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Is it possible to have multiple users using the same linux box, and depend upon the requirement any user can switch to his/her session. Very much like Windows user switch. I heard it is available with KDE, is it available with GENOM also. If so, how to use it. Thanks in advance.
Very much like Windows user switch. I heard it is available with KDE, is it available with GENOM also. If so, how to use it.
I'm not sitting at my Linux (Mepis) system at the moment, so I can't give you exact keystrokes or menu picks, but it is pretty obvious when you try it.
I also don't know if the easy convenient way that works on my system is entirely KDE or depends on something about the way the default Mepis install configures KDE.
It is in the menu system where you would expect it (near log out) and gives you two obvious choices for starting new sessions.
One way to start a new session is very much like Windows user switch and applies to the case where you want to switch actual users (but without closing open programs): When you want to switch back, you need to give the password of the user you are switching back to.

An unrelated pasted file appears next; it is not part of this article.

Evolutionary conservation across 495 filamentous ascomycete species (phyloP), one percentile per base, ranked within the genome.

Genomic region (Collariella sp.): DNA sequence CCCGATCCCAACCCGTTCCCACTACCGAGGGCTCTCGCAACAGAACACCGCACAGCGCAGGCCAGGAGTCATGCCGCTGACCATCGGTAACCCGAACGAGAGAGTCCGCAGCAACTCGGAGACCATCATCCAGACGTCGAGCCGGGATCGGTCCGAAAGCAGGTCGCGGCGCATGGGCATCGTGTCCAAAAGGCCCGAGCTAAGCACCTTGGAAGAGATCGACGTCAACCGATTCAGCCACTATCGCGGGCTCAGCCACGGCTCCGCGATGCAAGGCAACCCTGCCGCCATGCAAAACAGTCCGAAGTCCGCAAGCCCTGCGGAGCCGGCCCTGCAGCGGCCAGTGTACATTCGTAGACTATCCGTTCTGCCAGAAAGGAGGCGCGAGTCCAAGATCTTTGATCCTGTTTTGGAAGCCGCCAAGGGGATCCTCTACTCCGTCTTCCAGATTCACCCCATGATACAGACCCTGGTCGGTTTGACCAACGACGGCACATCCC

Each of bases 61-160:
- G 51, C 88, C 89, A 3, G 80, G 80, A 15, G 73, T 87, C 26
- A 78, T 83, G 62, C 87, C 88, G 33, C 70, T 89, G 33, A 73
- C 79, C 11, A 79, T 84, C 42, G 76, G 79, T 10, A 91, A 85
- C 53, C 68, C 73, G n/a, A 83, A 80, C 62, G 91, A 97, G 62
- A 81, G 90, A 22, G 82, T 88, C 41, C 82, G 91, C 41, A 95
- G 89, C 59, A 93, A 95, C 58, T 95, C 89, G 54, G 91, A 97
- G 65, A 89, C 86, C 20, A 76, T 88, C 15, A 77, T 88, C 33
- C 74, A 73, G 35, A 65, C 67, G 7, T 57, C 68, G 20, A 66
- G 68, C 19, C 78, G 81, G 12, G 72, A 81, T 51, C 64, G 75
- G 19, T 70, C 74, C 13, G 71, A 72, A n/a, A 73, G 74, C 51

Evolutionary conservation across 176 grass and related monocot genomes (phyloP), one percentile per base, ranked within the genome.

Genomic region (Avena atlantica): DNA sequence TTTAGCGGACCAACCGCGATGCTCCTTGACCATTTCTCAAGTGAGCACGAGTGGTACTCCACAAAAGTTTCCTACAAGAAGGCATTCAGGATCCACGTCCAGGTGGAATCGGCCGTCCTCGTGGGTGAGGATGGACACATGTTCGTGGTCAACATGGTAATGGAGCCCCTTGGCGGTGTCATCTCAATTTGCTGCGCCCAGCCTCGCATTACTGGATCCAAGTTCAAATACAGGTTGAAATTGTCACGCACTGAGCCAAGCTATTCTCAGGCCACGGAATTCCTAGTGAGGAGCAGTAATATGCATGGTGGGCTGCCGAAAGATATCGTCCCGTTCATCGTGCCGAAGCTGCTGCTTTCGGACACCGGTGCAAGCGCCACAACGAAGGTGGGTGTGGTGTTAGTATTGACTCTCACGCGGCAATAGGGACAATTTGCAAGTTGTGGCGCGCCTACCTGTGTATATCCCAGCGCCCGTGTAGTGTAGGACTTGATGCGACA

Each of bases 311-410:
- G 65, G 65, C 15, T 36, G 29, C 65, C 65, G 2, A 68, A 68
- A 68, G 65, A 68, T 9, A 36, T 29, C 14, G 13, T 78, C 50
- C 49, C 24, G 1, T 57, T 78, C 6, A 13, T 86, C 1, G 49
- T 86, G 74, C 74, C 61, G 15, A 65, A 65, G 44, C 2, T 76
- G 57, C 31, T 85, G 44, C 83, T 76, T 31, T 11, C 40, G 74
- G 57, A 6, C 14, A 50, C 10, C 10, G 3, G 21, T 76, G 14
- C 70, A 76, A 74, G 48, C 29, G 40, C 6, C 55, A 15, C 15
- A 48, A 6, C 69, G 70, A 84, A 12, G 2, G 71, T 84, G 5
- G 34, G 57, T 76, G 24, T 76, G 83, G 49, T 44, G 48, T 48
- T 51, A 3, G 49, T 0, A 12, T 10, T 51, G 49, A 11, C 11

The other way creates the new session (KDE desktop logged in as a different user) without suspending the authentication of the current user for the current desktop. Then you have key combinations (If I remember correctly ctrl-Alt-F8 and ctrl-Alt-F9) for quick switches between the two desktops without retyping either password. That makes sense for one actual user using two user accounts at once. Configuring and using sudo properly would probably make more sense for using two user accounts at once, but using two sessions requires less expertise and less pre configuration.
"On Win2k, a user has to log out before another can log in. Are XP or Vista any different?"
Yes, Microsoft has "innovated" and copied the *NIX community and essentially allows you to switch between virtual consoles running a desktop. They were a few years late, but I'm sure they've got the patents to prove that the *NIX community built a time machine to steal their ideas.
Other 'features' stolen by that "outdated" system called UNIX but which haven't been invented and patented by Microsoft yet include:
1. proper handling of time (UTC), with processes having their own timezones
2. multi-user (tens of users can connect simultaneously to the one machine and run software on that machine while displaying the result on their screens)